Contract - November 2013 - (Page 12)
pHoto: Meg Walton
Designing for Brand and Beauty
You can purchase almost anything you need online without leaving
your home or going to a specific store. Shopping is a task we now
complete by using a computer or mobile device anywhere or anytime.
Do we look up from a screen? Do we still window shop? Do we still
patronize stores in person?
Well, the answer is yes. But the participatory act of shopping
is evolving thanks to the ease of online retail. Therefore, design is
of paramount importance to the in-person experience. We kept this
in mind as we produced this issue, which features excellent retail
interiors, including the Stuart Weitzman Milan flagship (page 44)
by Zaha Hadid Architects, as well as a special feature on an exquisite
Parisian restaurant (page 56). Taken together, the projects illustrate
that great interior design enhances the customer's experience of
a brand. That, in turn, served as inspiration for the tagline of this
issue-Brand and Beauty.
Design matters, and place matters. Companies are increasingly
aware of how the power of an experience relates to a purchase, which
is why websites alone often don't cut it. The in-person experience
of shopping in a brick-and-mortar store is not going away, but it is
certainly changing. A recent article from analytics service provider Mu
Sigma succinctly describes the fundamental raison d'être of brick-andmortar stores: "Retailers would do well to realize that customers do not
always shop to just acquire products. They often shop to gratify other
deeper needs-a need to engage all five senses, to socialize and to
commune, and at times to simply be out in public."
On and near Boston's trendy Newbury Street shopping
promenade, retailers known primarily for their online presence-
Bonobos, Warby Parker, and suitmaker Blank Label-have recently
opened shops. Why? The store is a means for the brand to present
itself and its value proposition, and for customers to understand the
full breadth of offerings in one location.
Another example of what one could call "showroom reverse" is
Best Buy, which is devoting space in its stores to high-profile brands
such as Microsoft, Samsung, and Apple in a department store model.
In its U.S. stores, Best Buy has launched 500 Microsoft Windows shops
within shops, with sleek white display tables set on a hardwood floor.
With this shop-in-shop concept, Best Buy is attempting to change the
consumer proposition by establishing the website as the showroom,
and enticing people to then come to the store to make a purchase.
If you've been to an Apple store-and chances are you have-
you understand the concept of a store as a public gathering space.
More people now visit one of Apple's 400-plus stores in a three-month
period than visit Disney's four largest theme parks in a whole year,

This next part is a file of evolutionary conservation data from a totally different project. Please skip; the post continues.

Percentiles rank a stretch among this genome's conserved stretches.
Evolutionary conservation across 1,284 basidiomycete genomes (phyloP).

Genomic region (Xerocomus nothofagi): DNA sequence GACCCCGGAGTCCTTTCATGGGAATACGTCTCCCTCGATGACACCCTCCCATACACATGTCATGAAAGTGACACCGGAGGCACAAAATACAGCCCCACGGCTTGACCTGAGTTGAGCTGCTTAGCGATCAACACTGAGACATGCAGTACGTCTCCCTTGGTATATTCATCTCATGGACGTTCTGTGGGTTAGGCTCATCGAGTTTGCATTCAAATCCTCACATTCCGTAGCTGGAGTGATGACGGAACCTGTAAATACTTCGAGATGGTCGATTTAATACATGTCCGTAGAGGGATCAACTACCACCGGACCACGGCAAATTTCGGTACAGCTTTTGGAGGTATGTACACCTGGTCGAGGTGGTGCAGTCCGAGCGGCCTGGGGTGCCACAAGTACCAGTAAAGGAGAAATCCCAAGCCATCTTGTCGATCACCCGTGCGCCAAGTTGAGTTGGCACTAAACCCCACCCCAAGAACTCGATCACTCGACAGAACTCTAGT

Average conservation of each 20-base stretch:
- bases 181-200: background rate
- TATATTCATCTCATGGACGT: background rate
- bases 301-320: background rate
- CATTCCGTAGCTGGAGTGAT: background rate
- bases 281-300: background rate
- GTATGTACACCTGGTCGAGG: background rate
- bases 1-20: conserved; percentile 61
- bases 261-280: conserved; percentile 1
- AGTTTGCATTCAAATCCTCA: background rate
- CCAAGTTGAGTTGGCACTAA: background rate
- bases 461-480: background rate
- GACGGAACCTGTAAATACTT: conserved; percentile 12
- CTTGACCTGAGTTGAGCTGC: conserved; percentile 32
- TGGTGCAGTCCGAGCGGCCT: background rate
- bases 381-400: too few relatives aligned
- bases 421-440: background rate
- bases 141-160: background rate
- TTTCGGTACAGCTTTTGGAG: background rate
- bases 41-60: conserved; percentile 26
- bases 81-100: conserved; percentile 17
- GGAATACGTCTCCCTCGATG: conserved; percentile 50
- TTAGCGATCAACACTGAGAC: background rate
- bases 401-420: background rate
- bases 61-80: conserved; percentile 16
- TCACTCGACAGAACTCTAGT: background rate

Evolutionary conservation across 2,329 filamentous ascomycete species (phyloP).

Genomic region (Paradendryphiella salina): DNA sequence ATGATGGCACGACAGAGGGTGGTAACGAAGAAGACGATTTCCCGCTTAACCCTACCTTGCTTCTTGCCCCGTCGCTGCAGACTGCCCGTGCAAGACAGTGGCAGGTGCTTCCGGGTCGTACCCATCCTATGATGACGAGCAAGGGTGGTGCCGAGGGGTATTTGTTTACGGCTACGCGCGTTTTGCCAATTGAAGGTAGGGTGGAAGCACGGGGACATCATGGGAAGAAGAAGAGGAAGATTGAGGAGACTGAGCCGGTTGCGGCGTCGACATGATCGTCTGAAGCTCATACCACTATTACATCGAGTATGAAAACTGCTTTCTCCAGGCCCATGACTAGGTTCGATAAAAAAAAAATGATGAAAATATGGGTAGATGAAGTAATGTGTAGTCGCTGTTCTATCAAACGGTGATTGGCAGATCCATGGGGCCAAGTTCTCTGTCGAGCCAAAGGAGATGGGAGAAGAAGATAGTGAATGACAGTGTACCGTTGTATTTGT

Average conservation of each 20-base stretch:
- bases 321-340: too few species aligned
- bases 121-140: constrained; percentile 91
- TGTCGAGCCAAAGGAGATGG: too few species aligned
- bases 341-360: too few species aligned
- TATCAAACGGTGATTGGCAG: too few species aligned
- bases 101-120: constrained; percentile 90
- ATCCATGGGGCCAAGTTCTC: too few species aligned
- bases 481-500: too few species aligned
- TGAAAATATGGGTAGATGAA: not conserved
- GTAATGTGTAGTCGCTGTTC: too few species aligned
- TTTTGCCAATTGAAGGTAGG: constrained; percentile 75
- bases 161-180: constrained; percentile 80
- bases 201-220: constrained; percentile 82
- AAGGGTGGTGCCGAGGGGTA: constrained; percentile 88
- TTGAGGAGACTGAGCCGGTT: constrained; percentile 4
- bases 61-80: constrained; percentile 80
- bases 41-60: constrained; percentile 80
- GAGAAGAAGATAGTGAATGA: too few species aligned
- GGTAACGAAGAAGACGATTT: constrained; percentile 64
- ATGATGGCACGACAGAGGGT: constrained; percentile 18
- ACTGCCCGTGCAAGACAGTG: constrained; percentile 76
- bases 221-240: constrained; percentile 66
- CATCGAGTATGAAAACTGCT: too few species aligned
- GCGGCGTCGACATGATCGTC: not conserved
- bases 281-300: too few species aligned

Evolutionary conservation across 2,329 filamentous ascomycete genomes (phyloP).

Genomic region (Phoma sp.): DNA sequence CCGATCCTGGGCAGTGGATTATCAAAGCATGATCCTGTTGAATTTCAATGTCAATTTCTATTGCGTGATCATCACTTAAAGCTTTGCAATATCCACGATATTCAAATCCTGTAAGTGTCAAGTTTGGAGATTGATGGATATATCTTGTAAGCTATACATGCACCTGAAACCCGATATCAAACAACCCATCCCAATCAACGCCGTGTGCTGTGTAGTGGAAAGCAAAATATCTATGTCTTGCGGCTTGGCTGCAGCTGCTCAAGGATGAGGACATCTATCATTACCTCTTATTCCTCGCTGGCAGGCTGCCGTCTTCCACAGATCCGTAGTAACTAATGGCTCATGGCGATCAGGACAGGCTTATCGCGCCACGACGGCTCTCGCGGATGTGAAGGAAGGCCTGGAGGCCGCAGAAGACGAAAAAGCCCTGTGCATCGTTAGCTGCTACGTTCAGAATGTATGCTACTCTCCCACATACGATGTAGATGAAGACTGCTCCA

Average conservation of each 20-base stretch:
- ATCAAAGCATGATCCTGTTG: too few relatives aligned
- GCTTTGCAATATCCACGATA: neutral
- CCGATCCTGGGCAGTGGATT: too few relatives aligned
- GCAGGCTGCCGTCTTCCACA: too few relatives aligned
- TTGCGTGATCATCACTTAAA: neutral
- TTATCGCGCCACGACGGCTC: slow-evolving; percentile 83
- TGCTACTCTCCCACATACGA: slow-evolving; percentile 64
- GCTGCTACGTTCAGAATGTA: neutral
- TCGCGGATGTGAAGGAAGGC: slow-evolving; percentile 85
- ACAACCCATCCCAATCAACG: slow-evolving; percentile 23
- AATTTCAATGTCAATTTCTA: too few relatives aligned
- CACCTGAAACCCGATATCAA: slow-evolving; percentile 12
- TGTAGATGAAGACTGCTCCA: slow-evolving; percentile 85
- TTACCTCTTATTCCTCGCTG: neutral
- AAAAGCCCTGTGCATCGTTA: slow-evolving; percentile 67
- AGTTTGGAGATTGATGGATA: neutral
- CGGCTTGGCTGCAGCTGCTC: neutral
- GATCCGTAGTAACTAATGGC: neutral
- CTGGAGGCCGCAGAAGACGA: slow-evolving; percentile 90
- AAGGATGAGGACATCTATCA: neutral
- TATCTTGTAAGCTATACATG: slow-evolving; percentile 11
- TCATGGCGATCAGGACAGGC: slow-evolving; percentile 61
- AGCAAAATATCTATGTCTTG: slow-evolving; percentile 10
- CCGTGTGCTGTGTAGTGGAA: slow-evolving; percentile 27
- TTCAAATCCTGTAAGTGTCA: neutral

according to data from the Themed Entertainment Association. Design
is essential to Apple, and we recognize the modern interior of each
store-a carefully crafted assemblage of glass windows with a back-lit
Apple logo, stone floors, interior stainless steel walls, and wood display
tables-as a backdrop for the products within.
And Apple understands that that it cannot rest on its past
success. The first Apple stores are now more than 10 years old, and an
experience that was once considered fresh and innovative at the turn
of the century may seem-to a new generation of young shoppers-to
be run-of-the-mill and expected. Just last month, Apple hired Angela
Ahrendts, who had transformed a stuffy Burberry brand, to be its new
senior vice president of retail. She is charged to, in essence, further
reshape and refine Apple's physical and online retail efforts to be
simpatico, and the impact will likely have a ripple effect on broader
retail interior architecture trends.
If you are interested in learning more about designing for brand
experience, see the article "Bricks Over Clicks: Enhancing the In-Person
Shopping Experience by Design" (page 62) by Caleb Mulvena, a
principal at the firm Mapos, who outlines key examples of how design
can be utilized to positively influence brand identity.
Enjoy this issue, and consider how your design work synthesizes
brand and beauty.
John Czarnecki, assoc. aia, Hon. iida
editor in Chief
Table of Contents for the Digital Edition of Contract - November 2013
Contract - November 2013
Columnist: Implementing an Ownership Transition: I Built a Firm—So How Do I Get Out?
Highlights from HD Americas
Breakthrough Design at 100% Design in London
Product Focus: Beyond the Plank
Product Focus: Hands-On Shopping
U.N. North Delegates’ Lounge
Stuart Weitzman Milan Flagship
Marc Jacobs Beauty
Bricks Over Clicks: Enhancing the In-Person Shopping Experience by Design
Designers Select: Tables and Casegoods
Small Project: A Sales Gallery Previews Zaha Hadid’s 62-Story Condo Tower in Miami
Contract - November 2013